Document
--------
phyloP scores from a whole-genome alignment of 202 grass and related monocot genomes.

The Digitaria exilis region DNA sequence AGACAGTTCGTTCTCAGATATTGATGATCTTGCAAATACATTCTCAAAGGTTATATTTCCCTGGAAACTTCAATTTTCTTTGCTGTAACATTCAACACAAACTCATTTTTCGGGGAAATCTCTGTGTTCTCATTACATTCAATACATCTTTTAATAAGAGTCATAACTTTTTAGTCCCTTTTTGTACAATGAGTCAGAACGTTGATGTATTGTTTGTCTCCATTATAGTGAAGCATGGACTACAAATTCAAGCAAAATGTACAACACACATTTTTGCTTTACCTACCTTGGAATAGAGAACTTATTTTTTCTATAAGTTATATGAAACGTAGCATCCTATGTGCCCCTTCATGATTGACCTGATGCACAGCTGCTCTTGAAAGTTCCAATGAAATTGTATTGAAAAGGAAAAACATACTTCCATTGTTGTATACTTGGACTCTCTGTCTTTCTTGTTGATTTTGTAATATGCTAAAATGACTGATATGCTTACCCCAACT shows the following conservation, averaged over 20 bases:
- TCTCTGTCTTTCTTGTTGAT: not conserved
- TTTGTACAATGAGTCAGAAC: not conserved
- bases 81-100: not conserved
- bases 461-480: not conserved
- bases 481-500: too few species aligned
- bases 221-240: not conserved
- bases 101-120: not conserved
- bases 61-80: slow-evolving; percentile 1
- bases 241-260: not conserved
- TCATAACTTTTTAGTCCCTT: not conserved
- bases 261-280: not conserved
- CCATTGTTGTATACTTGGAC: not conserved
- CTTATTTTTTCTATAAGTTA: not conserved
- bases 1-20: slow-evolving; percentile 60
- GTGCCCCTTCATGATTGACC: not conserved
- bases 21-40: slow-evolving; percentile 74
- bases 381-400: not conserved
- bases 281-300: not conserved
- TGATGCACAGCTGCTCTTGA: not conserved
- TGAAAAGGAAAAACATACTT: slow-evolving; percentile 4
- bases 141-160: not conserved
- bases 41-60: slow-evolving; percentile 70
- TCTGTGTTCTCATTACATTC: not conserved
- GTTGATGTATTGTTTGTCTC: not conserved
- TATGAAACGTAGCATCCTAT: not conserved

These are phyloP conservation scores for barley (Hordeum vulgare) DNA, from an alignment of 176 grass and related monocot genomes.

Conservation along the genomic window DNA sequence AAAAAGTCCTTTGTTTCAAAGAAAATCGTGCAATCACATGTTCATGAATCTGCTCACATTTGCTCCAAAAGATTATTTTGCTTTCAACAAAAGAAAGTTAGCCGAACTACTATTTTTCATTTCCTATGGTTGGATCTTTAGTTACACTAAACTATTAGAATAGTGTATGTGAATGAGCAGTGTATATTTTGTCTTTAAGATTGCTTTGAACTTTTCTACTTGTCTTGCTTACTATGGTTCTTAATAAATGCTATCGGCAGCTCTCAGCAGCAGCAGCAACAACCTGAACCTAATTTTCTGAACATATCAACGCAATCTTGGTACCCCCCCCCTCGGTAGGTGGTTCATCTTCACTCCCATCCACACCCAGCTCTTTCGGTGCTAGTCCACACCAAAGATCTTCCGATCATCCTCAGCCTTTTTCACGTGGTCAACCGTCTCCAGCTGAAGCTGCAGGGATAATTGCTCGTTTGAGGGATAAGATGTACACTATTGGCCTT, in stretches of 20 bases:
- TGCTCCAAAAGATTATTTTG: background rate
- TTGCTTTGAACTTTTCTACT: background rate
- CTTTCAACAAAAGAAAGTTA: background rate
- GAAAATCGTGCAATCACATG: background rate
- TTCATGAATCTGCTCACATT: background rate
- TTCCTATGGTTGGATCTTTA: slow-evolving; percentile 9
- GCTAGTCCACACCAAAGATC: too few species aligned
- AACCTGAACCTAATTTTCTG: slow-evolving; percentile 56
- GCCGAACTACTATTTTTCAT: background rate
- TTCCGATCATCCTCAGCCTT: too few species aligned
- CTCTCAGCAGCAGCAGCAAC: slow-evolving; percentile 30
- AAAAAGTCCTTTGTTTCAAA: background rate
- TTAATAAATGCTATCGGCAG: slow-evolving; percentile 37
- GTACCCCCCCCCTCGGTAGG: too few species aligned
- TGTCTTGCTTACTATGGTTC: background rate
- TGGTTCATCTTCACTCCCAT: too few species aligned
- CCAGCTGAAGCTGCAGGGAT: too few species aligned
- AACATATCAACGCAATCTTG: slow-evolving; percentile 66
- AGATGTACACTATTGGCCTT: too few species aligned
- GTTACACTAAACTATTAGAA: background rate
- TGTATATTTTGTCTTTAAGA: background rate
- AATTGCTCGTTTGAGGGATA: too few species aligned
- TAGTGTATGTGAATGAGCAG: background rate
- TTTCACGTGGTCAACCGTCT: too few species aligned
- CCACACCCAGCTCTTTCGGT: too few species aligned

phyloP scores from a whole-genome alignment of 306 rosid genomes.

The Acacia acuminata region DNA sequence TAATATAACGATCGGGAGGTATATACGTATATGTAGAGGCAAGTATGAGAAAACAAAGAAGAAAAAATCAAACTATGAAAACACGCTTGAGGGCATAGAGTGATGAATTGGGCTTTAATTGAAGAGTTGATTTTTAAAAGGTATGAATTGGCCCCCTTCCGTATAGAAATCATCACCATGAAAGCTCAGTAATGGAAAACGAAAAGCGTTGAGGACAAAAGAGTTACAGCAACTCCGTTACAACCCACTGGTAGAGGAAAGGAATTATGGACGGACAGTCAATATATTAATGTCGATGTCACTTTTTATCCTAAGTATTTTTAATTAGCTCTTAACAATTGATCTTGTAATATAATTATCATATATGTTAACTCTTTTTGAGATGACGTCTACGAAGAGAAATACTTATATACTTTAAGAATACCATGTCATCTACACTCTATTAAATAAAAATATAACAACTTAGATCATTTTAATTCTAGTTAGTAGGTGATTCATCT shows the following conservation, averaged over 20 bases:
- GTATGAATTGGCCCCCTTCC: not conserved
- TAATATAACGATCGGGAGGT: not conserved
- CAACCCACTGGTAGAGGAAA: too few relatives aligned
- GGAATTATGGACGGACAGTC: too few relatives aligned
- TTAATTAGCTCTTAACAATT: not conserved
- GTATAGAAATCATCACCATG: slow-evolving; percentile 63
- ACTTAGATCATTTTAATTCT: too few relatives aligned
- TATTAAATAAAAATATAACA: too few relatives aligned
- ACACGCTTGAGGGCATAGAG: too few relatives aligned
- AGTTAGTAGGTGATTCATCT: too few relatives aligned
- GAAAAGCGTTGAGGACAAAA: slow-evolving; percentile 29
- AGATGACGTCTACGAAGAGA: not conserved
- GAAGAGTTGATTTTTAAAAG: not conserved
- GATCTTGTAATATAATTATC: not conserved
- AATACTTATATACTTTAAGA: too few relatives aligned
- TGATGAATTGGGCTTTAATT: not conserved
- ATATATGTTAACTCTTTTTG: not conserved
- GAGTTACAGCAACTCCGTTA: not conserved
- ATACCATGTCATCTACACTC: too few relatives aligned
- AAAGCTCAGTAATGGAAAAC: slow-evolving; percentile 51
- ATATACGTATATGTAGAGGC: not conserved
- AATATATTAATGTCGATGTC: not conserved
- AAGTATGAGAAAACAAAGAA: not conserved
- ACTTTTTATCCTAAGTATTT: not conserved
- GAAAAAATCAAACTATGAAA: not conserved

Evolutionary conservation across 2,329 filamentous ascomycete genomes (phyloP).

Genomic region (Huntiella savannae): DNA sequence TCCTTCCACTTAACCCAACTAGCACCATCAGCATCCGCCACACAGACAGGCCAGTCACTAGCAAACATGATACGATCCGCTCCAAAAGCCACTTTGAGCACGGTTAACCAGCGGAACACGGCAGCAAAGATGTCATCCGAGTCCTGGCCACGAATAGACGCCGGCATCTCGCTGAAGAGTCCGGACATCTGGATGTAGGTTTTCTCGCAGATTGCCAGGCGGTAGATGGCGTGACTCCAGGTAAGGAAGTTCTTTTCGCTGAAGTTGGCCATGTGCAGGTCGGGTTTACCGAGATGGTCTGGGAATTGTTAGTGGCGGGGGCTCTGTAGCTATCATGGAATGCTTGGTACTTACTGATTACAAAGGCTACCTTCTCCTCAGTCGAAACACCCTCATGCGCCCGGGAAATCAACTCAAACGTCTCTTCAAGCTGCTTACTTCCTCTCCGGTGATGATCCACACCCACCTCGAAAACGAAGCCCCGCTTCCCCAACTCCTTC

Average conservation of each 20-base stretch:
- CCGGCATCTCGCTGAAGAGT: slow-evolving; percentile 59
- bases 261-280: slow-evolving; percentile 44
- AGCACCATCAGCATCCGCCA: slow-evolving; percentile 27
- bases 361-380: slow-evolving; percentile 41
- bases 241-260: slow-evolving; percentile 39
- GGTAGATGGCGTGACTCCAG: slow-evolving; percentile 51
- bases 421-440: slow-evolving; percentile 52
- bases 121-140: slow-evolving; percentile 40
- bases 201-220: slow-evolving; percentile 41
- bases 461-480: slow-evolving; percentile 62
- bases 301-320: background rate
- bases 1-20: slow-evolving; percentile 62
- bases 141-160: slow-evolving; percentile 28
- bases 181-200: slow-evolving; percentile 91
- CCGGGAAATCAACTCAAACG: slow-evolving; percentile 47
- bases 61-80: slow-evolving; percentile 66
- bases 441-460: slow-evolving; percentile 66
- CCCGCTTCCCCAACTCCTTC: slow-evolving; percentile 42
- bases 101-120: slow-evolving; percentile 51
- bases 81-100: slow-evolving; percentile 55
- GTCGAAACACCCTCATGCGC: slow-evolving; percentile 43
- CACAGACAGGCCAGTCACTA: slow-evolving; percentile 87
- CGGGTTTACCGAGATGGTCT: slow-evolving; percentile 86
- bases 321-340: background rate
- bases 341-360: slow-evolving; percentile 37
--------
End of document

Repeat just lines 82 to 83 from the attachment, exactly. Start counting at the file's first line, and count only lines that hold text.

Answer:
Evolutionary conservation across 2,329 filamentous ascomycete genomes (phyloP).

Genomic region (Huntiella savannae): DNA sequence TCCTTCCACTTAACCCAACTAGCACCATCAGCATCCGCCACACAGACAGGCCAGTCACTAGCAAACATGATACGATCCGCTCCAAAAGCCACTTTGAGCACGGTTAACCAGCGGAACACGGCAGCAAAGATGTCATCCGAGTCCTGGCCACGAATAGACGCCGGCATCTCGCTGAAGAGTCCGGACATCTGGATGTAGGTTTTCTCGCAGATTGCCAGGCGGTAGATGGCGTGACTCCAGGTAAGGAAGTTCTTTTCGCTGAAGTTGGCCATGTGCAGGTCGGGTTTACCGAGATGGTCTGGGAATTGTTAGTGGCGGGGGCTCTGTAGCTATCATGGAATGCTTGGTACTTACTGATTACAAAGGCTACCTTCTCCTCAGTCGAAACACCCTCATGCGCCCGGGAAATCAACTCAAACGTCTCTTCAAGCTGCTTACTTCCTCTCCGGTGATGATCCACACCCACCTCGAAAACGAAGCCCCGCTTCCCCAACTCCTTC